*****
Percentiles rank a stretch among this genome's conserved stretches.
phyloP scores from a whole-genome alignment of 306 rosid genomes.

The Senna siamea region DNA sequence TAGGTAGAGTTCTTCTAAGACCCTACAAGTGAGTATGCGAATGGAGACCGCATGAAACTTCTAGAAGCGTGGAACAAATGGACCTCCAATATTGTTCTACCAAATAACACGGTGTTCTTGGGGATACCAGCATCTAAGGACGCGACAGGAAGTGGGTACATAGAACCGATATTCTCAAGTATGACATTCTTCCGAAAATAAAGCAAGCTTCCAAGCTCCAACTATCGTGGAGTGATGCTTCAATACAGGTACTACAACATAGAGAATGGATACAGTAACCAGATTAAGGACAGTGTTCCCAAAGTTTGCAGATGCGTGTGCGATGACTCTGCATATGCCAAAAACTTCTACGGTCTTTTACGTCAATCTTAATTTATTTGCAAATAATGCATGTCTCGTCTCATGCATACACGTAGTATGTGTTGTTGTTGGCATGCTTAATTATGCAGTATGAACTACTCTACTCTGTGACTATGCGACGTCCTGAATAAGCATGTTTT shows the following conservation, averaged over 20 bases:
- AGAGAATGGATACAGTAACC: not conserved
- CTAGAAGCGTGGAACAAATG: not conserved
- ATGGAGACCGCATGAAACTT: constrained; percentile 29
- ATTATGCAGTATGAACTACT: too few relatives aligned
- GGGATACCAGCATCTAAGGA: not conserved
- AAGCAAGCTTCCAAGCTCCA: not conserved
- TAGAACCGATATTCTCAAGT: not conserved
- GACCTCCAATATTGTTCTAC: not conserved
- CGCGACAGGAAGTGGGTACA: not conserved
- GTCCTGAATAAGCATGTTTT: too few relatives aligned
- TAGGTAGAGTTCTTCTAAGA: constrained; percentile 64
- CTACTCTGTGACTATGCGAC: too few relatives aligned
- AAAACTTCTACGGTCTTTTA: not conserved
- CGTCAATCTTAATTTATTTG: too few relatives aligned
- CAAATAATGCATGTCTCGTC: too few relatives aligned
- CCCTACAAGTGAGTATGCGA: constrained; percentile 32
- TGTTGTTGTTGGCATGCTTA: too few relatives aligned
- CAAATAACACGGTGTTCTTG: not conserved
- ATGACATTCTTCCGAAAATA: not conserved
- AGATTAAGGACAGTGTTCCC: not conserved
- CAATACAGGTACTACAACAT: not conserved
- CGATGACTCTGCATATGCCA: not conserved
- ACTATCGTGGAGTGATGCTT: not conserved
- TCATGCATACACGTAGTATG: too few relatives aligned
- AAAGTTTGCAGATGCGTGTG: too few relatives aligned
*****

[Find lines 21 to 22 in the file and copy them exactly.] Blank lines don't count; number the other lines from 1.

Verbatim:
- CAAATAACACGGTGTTCTTG: not conserved
- ATGACATTCTTCCGAAAATA: not conserved